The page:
Lane Kirkland, the 57-year-old heir apparent to the AFL-CIO presidency that Goerge Meany is leaving at the age of 85, has no wish to emulate Meany's longevity in office.

"I'll wear out my welcome in a few years," he told a friend recently, "and besides, I have other things I want to do with my life. I hope to get out of here with enough of my faculties to study archeology."

The fascination with the buried relics of past civilizations, which goes back to arrowhead hunting on the farms of his Camden, S.C., hometown, is just one of the offbeat elements in the complex makeup of the little-known man who seems almost certain to be elected as Meany's successor at the November AFLC-CIO convention.

Kirkland, a 30-year veteran of the union bureaucracy and the secretary-treasurer of the federation since 1969, is a blend of seemingly contradictory elements.

He is a soft-spoken intellectual, who can -- at times -- use deckhand language to underline his gut commitment to the organizing rights and meat-and-potatoes goals of trade unionism.

He is an instinctive seeker of compromise in internal union politics whose passionate opposition to communism has made him even more of a hard-liner than Meany in international affairs.

He is, in both his union and Democratic party loyalties, an organization man to the core. But he may well find himself drawn into a battle against the incumbent president of the United States while still trying to consolidate his own position as president of the labor federation.

The biggest contrast most Americans will see is the difference in personality between the outspoken, gruff and cigar-chewing Brooklyn plumber who is Meany, and the detached, chain-smoking egghead who is Kirkland.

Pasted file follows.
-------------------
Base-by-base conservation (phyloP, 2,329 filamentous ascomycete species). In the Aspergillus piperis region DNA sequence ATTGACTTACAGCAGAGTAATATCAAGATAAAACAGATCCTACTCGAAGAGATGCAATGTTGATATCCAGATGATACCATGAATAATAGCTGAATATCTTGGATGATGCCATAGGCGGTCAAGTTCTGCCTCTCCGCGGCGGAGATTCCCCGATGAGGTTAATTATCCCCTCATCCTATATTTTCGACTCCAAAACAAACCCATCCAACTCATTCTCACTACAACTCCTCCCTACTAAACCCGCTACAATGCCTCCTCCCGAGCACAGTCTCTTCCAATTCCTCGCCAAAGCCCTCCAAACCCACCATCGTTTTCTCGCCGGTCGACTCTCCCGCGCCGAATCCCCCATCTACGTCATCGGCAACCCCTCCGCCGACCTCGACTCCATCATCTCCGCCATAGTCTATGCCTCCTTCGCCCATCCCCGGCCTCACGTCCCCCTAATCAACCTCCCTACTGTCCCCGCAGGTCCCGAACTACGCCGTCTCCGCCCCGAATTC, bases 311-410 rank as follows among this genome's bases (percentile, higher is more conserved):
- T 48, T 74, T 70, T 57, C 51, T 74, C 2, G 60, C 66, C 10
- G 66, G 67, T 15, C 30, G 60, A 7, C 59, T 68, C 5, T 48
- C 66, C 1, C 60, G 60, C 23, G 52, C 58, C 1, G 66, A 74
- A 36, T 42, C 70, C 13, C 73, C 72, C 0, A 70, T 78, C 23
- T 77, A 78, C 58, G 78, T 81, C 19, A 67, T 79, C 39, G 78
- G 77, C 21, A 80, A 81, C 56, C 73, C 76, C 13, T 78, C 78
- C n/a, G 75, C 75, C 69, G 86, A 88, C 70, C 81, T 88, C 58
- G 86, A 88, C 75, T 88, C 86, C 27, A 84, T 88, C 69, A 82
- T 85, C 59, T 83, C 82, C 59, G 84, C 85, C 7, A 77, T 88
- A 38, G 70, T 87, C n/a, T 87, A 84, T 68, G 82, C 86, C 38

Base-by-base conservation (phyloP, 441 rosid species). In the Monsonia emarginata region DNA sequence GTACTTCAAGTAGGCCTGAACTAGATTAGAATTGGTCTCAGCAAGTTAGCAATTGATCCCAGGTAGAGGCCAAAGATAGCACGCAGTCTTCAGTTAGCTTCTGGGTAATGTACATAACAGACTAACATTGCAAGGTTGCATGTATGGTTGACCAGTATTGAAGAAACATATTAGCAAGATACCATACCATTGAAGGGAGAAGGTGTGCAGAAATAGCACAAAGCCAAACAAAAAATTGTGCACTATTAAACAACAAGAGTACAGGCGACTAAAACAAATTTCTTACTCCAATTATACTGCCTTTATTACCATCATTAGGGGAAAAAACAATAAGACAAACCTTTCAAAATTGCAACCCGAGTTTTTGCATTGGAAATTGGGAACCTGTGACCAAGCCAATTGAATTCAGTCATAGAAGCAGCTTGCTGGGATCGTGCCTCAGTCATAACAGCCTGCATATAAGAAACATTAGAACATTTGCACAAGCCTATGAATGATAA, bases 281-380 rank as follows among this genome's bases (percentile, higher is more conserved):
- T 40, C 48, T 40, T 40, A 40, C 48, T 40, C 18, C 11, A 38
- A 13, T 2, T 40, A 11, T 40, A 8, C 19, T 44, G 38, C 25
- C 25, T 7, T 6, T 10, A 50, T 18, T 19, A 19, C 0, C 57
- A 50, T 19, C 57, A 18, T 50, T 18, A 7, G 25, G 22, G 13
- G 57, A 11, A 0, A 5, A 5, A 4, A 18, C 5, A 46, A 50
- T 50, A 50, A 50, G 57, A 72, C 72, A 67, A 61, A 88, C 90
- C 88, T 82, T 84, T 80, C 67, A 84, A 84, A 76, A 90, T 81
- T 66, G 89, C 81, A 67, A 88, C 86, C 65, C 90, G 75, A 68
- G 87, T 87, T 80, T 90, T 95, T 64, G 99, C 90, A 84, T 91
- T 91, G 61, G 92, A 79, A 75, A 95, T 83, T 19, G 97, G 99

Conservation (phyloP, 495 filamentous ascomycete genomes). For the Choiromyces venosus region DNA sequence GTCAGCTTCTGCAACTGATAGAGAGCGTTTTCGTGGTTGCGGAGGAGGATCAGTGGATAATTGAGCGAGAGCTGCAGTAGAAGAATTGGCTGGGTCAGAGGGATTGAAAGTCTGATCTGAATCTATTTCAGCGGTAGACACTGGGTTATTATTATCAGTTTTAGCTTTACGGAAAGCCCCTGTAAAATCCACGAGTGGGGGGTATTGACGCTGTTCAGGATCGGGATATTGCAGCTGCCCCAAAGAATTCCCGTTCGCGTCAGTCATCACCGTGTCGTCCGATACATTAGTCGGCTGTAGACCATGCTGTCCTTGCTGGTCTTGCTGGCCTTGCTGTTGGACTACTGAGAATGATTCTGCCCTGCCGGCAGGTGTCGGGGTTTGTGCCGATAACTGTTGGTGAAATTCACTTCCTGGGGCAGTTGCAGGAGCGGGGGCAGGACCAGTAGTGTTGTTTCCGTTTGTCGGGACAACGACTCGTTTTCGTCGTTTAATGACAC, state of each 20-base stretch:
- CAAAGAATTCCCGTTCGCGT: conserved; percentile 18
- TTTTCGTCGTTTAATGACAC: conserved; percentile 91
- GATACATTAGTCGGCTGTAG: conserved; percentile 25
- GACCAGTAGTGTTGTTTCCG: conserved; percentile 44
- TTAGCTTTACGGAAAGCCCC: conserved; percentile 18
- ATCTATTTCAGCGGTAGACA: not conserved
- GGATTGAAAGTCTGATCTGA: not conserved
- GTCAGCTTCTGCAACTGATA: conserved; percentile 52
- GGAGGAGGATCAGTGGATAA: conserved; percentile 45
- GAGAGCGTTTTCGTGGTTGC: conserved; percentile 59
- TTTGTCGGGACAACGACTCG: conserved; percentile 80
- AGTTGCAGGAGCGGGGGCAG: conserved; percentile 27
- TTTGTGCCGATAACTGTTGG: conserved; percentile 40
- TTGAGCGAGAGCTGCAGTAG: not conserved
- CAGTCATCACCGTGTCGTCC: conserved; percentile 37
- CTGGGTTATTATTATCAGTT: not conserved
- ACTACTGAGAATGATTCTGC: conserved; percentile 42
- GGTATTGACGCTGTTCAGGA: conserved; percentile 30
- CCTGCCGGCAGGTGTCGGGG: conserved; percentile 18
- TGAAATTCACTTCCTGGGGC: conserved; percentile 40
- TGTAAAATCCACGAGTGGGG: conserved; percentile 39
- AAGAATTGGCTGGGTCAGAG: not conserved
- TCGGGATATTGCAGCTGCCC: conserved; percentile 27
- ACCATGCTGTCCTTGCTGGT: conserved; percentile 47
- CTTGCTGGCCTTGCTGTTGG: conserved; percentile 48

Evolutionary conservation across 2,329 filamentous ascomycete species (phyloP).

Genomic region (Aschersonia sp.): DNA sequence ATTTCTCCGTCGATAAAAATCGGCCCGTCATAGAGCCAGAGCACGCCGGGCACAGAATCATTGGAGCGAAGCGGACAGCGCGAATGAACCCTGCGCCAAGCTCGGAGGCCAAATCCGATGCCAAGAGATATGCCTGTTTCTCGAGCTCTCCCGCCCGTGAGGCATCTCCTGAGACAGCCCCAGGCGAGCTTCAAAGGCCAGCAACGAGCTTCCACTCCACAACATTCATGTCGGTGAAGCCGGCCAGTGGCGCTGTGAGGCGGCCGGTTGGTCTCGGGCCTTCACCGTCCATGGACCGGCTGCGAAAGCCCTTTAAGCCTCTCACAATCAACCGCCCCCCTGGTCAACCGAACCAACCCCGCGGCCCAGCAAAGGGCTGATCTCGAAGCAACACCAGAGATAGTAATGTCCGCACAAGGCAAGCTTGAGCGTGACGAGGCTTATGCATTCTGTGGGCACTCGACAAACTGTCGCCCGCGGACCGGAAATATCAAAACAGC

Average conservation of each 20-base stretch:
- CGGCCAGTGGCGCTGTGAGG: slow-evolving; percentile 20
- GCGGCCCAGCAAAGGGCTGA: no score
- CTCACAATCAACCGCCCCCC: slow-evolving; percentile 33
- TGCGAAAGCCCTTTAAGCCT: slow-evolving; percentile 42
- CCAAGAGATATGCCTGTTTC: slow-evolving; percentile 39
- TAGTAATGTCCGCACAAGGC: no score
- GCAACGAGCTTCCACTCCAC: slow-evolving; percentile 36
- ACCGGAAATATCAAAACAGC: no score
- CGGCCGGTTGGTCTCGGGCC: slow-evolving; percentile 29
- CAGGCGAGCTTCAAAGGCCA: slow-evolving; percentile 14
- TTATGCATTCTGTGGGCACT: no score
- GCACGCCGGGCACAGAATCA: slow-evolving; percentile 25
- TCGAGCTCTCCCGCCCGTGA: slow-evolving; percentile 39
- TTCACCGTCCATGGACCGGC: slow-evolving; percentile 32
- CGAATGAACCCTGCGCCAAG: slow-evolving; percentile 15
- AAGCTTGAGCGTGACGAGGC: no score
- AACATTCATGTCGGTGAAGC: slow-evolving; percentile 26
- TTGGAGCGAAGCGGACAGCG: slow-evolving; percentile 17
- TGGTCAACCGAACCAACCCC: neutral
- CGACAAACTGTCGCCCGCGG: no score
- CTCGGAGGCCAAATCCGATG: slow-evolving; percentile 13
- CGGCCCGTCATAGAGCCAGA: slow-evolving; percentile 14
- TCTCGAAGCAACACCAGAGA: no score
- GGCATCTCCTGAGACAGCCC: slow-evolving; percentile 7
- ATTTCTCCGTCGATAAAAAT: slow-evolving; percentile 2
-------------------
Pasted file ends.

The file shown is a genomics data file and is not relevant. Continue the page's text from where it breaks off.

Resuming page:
The heir apparent has managed to remain all but invisible to the public while exercising growing influence inside the labor movement. A reporter who happened to be following his stocky figure through National Airport this summer saw not a flicker of recognition in the faces of any of the hundreds of travelers Kirkland passed.

He was on his way that day to the dedication of a new hall of the United Furniture Workers in Nashville, and he observed that "these little unions really appreciate when someone from headquarters shows up. It means more to them."

It is through 30 years of taking care of the little chores that Kirland has cemented the relationships that make him all but immune from serious challenge as Meany's successor.

The son of a Camden, S.C., cotton buyer, Kirkland joined the Merchant Marine in 1940 and sailed in convoys throughout the war.

He came to Washington in 1947, working for the Navy Department while studying at Georgetown University at night. A year later, he took a job on the research staff of the American Federation of Labor and moved up through the union bureaucracy to become Meany's executive assistant in 1960 and secretary-treasurer nine years later.

From his early years, there has been a fascination both with party politics and international affairs.